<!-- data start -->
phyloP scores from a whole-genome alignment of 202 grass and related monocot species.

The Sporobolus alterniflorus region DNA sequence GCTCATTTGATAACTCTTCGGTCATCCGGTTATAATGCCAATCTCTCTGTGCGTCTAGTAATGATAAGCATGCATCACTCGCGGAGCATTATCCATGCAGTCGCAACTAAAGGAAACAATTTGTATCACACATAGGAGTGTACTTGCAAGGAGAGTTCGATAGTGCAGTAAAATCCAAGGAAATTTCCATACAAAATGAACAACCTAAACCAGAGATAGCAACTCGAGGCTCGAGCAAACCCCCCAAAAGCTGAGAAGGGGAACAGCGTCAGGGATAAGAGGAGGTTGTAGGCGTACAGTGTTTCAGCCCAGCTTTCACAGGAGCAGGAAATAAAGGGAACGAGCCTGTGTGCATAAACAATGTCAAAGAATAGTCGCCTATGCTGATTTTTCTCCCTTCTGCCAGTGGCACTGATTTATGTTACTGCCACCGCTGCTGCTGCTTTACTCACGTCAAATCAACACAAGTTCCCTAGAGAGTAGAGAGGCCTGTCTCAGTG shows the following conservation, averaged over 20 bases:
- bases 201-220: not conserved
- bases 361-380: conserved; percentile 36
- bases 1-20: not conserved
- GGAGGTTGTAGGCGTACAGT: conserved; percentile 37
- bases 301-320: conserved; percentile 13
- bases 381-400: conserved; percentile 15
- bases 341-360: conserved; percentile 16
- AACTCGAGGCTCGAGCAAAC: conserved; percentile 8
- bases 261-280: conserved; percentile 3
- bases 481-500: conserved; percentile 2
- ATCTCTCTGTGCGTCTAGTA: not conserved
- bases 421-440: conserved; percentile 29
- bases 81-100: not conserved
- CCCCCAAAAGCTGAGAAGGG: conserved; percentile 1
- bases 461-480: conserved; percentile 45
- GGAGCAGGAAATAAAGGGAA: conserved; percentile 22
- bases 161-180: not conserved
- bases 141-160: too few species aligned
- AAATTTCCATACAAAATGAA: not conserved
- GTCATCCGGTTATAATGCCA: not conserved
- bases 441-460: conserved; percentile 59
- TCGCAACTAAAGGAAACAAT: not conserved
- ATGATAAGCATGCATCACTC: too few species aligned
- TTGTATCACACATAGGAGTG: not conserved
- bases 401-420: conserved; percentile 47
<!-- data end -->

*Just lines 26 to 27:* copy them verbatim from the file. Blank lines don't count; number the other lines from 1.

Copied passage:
- TTGTATCACACATAGGAGTG: not conserved
- bases 401-420: conserved; percentile 47